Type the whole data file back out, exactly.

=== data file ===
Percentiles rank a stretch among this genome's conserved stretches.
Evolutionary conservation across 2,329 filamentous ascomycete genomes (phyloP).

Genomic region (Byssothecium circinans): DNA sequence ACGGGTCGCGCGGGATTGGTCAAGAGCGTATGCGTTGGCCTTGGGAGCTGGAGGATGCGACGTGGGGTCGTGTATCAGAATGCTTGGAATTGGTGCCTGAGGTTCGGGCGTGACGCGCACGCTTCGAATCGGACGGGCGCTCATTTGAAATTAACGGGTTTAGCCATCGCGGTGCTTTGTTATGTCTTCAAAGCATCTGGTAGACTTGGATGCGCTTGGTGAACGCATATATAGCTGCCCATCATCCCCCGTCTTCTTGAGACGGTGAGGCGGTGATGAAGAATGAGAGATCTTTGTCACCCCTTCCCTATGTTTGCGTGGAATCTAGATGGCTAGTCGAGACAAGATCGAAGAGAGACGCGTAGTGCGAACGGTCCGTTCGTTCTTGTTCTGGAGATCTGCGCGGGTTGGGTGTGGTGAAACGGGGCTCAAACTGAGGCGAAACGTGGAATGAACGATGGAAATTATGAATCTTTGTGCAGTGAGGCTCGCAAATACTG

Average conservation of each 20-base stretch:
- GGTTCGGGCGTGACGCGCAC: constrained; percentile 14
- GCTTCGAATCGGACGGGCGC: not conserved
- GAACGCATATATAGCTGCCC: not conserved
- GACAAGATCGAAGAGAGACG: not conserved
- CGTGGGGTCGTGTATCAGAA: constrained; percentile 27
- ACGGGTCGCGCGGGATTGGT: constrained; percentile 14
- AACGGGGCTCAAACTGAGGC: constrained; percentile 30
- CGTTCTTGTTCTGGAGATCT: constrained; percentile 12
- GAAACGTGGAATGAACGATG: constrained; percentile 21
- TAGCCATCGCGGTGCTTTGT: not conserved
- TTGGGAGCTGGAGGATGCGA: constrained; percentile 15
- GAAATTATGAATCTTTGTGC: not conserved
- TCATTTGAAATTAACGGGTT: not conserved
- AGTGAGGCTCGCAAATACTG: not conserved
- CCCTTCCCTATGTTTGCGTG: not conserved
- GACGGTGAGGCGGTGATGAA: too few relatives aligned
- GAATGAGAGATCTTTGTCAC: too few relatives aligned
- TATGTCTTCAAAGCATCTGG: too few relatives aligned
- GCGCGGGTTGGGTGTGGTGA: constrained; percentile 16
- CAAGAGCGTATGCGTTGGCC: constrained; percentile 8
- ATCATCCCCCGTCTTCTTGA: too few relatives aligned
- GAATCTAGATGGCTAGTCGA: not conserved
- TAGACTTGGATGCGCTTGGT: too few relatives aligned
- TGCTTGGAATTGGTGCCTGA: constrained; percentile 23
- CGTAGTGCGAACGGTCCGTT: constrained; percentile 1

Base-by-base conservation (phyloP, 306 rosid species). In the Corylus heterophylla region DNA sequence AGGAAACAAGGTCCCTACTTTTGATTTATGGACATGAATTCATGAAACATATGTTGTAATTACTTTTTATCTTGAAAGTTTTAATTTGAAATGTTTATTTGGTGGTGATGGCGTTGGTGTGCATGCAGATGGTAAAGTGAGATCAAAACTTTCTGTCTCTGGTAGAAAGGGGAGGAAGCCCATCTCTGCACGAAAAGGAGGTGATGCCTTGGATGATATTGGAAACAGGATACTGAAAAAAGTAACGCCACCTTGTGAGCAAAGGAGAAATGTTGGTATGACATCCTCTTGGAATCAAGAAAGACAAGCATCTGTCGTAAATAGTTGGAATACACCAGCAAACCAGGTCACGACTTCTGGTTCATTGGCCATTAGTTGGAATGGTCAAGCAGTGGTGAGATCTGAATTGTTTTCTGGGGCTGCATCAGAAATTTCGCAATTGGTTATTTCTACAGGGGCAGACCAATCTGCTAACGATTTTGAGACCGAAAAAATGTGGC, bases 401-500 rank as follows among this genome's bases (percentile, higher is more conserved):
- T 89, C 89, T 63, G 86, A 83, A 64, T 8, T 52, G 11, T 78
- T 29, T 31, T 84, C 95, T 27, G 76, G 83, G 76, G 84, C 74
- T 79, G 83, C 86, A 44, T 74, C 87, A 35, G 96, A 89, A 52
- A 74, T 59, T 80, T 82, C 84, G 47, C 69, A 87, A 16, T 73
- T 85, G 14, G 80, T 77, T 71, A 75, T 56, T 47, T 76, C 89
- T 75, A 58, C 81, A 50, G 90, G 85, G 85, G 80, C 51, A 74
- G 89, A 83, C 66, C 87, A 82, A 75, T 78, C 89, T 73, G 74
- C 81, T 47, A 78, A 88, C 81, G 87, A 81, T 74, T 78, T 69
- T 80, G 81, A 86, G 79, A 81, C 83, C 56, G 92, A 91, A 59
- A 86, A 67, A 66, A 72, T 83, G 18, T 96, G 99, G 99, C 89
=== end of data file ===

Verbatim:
Percentiles rank a stretch among this genome's conserved stretches.
Evolutionary conservation across 2,329 filamentous ascomycete genomes (phyloP).

Genomic region (Byssothecium circinans): DNA sequence ACGGGTCGCGCGGGATTGGTCAAGAGCGTATGCGTTGGCCTTGGGAGCTGGAGGATGCGACGTGGGGTCGTGTATCAGAATGCTTGGAATTGGTGCCTGAGGTTCGGGCGTGACGCGCACGCTTCGAATCGGACGGGCGCTCATTTGAAATTAACGGGTTTAGCCATCGCGGTGCTTTGTTATGTCTTCAAAGCATCTGGTAGACTTGGATGCGCTTGGTGAACGCATATATAGCTGCCCATCATCCCCCGTCTTCTTGAGACGGTGAGGCGGTGATGAAGAATGAGAGATCTTTGTCACCCCTTCCCTATGTTTGCGTGGAATCTAGATGGCTAGTCGAGACAAGATCGAAGAGAGACGCGTAGTGCGAACGGTCCGTTCGTTCTTGTTCTGGAGATCTGCGCGGGTTGGGTGTGGTGAAACGGGGCTCAAACTGAGGCGAAACGTGGAATGAACGATGGAAATTATGAATCTTTGTGCAGTGAGGCTCGCAAATACTG

Average conservation of each 20-base stretch:
- GGTTCGGGCGTGACGCGCAC: constrained; percentile 14
- GCTTCGAATCGGACGGGCGC: not conserved
- GAACGCATATATAGCTGCCC: not conserved
- GACAAGATCGAAGAGAGACG: not conserved
- CGTGGGGTCGTGTATCAGAA: constrained; percentile 27
- ACGGGTCGCGCGGGATTGGT: constrained; percentile 14
- AACGGGGCTCAAACTGAGGC: constrained; percentile 30
- CGTTCTTGTTCTGGAGATCT: constrained; percentile 12
- GAAACGTGGAATGAACGATG: constrained; percentile 21
- TAGCCATCGCGGTGCTTTGT: not conserved
- TTGGGAGCTGGAGGATGCGA: constrained; percentile 15
- GAAATTATGAATCTTTGTGC: not conserved
- TCATTTGAAATTAACGGGTT: not conserved
- AGTGAGGCTCGCAAATACTG: not conserved
- CCCTTCCCTATGTTTGCGTG: not conserved
- GACGGTGAGGCGGTGATGAA: too few relatives aligned
- GAATGAGAGATCTTTGTCAC: too few relatives aligned
- TATGTCTTCAAAGCATCTGG: too few relatives aligned
- GCGCGGGTTGGGTGTGGTGA: constrained; percentile 16
- CAAGAGCGTATGCGTTGGCC: constrained; percentile 8
- ATCATCCCCCGTCTTCTTGA: too few relatives aligned
- GAATCTAGATGGCTAGTCGA: not conserved
- TAGACTTGGATGCGCTTGGT: too few relatives aligned
- TGCTTGGAATTGGTGCCTGA: constrained; percentile 23
- CGTAGTGCGAACGGTCCGTT: constrained; percentile 1

Base-by-base conservation (phyloP, 306 rosid species). In the Corylus heterophylla region DNA sequence AGGAAACAAGGTCCCTACTTTTGATTTATGGACATGAATTCATGAAACATATGTTGTAATTACTTTTTATCTTGAAAGTTTTAATTTGAAATGTTTATTTGGTGGTGATGGCGTTGGTGTGCATGCAGATGGTAAAGTGAGATCAAAACTTTCTGTCTCTGGTAGAAAGGGGAGGAAGCCCATCTCTGCACGAAAAGGAGGTGATGCCTTGGATGATATTGGAAACAGGATACTGAAAAAAGTAACGCCACCTTGTGAGCAAAGGAGAAATGTTGGTATGACATCCTCTTGGAATCAAGAAAGACAAGCATCTGTCGTAAATAGTTGGAATACACCAGCAAACCAGGTCACGACTTCTGGTTCATTGGCCATTAGTTGGAATGGTCAAGCAGTGGTGAGATCTGAATTGTTTTCTGGGGCTGCATCAGAAATTTCGCAATTGGTTATTTCTACAGGGGCAGACCAATCTGCTAACGATTTTGAGACCGAAAAAATGTGGC, bases 401-500 rank as follows among this genome's bases (percentile, higher is more conserved):
- T 89, C 89, T 63, G 86, A 83, A 64, T 8, T 52, G 11, T 78
- T 29, T 31, T 84, C 95, T 27, G 76, G 83, G 76, G 84, C 74
- T 79, G 83, C 86, A 44, T 74, C 87, A 35, G 96, A 89, A 52
- A 74, T 59, T 80, T 82, C 84, G 47, C 69, A 87, A 16, T 73
- T 85, G 14, G 80, T 77, T 71, A 75, T 56, T 47, T 76, C 89
- T 75, A 58, C 81, A 50, G 90, G 85, G 85, G 80, C 51, A 74
- G 89, A 83, C 66, C 87, A 82, A 75, T 78, C 89, T 73, G 74
- C 81, T 47, A 78, A 88, C 81, G 87, A 81, T 74, T 78, T 69
- T 80, G 81, A 86, G 79, A 81, C 83, C 56, G 92, A 91, A 59
- A 86, A 67, A 66, A 72, T 83, G 18, T 96, G 99, G 99, C 89